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Midseason Review: 2018 FIA Formula 1 World Championship – Aston Martin Red Bull Racing

4 Mins read

Three wins from the first half of the 2018 Formula 1 season doesn’t quite tell the whole story for Aston Martin Red Bull Racing in the opening twelve races as they sit third in the Constructors Championship.

The RB14 has 223 points to its name but should arguably have many more if it was not for on-track incidents and reliability issues with the Renault Sport power unit.

However, the biggest talking points in the first half of 2018 have been decisions that will not just have an impact on next season, but the remainder of this with the move to Honda and the departure of Daniel Ricciardo.

Red Bull have had to wait for their chances this season and continue to struggled to take the final step up in qualifying to rival Scuderia Ferrari and Mercedes AMG Petronas Motorsport as evidenced by their one pole position this season coming in Monaco, a track which balances the power units out better than any other circuit on the calendar.

2018 has been very up and down with many points being left on the table due to incidents for both drivers, most notably the crash between Ricciardo and Max Verstappen at the Azerbaijan Grand Prix which eliminated both cars but on the other side, a home win at the Red Bull Ring along with redemption in Monaco.


Another solid season for the Australian so far in what will be his last for the team after his announcement that he will be joining Renault Sport Formula One Team for next year.

The second driver to win a race this year after Sebastian Vettel as he provided an overtaking masterclass in Shanghai to win as he took advantage of the safety car to pit for fresh tyres and storm his way to the front.

It is no secret that Ricciardo is thought of as one of the best overtakers in the sport and the Chinese Grand Prix only gave more evidence of that and pushed him back up the standings after a fourth placed finish in Australia was followed by a retirement in Bahrain.

From a terrific victory, Ricciardo and Red Bull were brought down to earth in Baku as the Australian hit the back of team-mate Verstappen at turn one after a race long battle between the pair. That saw a second DNF in the first four races and five of the past eight races as he continued his bad luck from 2017.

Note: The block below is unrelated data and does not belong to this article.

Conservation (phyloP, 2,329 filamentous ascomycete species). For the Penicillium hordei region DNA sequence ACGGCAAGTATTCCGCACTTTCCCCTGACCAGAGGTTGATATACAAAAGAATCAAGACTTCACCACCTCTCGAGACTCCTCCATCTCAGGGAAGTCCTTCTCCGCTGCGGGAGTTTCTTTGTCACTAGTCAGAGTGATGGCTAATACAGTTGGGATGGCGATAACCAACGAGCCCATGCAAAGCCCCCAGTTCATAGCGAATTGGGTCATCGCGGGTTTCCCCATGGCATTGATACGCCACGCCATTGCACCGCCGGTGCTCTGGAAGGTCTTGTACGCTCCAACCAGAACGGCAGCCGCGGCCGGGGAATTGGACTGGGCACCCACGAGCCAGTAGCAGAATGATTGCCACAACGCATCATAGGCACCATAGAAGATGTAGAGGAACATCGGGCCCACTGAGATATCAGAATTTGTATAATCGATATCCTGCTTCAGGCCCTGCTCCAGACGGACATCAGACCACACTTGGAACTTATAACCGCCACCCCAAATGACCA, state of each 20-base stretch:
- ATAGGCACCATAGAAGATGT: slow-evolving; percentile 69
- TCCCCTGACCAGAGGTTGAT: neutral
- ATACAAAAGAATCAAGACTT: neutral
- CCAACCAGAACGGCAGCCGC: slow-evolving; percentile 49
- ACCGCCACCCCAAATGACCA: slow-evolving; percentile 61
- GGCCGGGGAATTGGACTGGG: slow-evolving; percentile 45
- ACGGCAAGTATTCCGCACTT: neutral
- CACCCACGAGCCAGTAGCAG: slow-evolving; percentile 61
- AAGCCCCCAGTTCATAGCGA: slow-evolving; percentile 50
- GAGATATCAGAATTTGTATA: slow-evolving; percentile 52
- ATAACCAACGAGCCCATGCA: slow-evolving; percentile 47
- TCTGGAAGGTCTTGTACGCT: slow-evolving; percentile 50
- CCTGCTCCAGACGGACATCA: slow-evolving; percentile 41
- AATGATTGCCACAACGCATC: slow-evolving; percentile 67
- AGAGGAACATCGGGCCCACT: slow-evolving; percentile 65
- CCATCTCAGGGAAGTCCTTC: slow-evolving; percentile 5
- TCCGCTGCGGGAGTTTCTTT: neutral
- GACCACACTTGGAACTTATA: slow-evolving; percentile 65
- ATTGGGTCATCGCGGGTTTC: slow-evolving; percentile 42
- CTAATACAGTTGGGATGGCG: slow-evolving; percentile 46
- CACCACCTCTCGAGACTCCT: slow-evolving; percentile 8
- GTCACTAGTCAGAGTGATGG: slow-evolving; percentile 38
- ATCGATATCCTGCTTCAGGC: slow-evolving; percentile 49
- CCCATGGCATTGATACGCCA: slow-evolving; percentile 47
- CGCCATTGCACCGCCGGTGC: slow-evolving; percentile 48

The start of the European season saw Ricciardo finish fifth before Formula 1 arrived in Monaco.

Redemption was the theme for the whole weekend as the Australian went about setting the record straight after being denied victory in 2016 and replicated his pole position on the Saturday.

A tremendous drive on the Sunday despite having power issues gave him his second win of the season and the last time, for the first half of the season, he would be on the podium.

Daniel Ricciardo - F1

It was redemption in Monaco for Ricciardo – Credit: Octane Photographic Ltd

Two fourth places in Canada and France was followed by another DNF, this time at the team’s home race saw any hope of a title challenge fade away.

A fifth and fourth place finish sandwiched another DNF as Ricciardo admitted the summer break was “coming at a good time”.

However, the Australian had a bombshell to drop at the start of the summer break as he announced his departure presenting an interesting dynamic between him and team for the rest of the season.

Aston Martin Red Bull Racing

What does the rest of the season hold for Ricciardo? – Credit: Red Bull Content Pool/Mark Thompson/Getty Images


For a while 2018 looked like it could be the season where Verstappen’s star would be extinguished as he made mistake after mistake in the opening round leaving many to wonder if he could have been a threat in this championship.

A spin at the Australian Grand Prix meant he got stuck behind the McLaren F1 Team of Fernando Alonso and couldn’t get by before contact with Lewis Hamilton forced him to retire in Bahrain as he made his way through the field after crashing in qualifying.

China will go down as victory for his team-mate but the Dutchman handed the opportunity to him on a plate. An overambitious move on Hamilton cost him track position before a collision with Vettel meant what could and probably should have been a comfortable second was a fifth place.

There was no doubting his ability, but his style was being severely questioned after retiring in Azerbaijan due to the incident with Ricciardo meant he had to wait till the Spanish Grand Prix to set foot on the podium.

The Monaco Grand Prix brought fresh criticism as he let slip another potential victory with a crash in Free Practice 3 meaning he had to sit out of qualifying.

Max Verstappen - Red Bull - F1

A costly error in Monaco, one of many at the start of the season – Credit: Octane Photgraphic Ltd

Podium finishes in Canada and France showed to his critics he still had the ability before taking full advantage of a Mercedes strategic error to win in Austria.

Victory at Red Bull’s home race moved him closer to his team-mate in the points standings but he was unable to follow that result up as he retired at the British Grand Prix.

The final two races before the summer break saw a fourth place in Germany before a power unit issue in Hungary forced the Dutchman to finish early and launch a verbal attack on the Renault power unit over the radio.

The second half of the season gives Verstappen the opportunity to take the number one slot in the team with the departure of Ricciardo and the Dutchman will surely hope to add to his one win this season.

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A journalism student from Scotland. Covering Formula 1 for The Checkered Flag.
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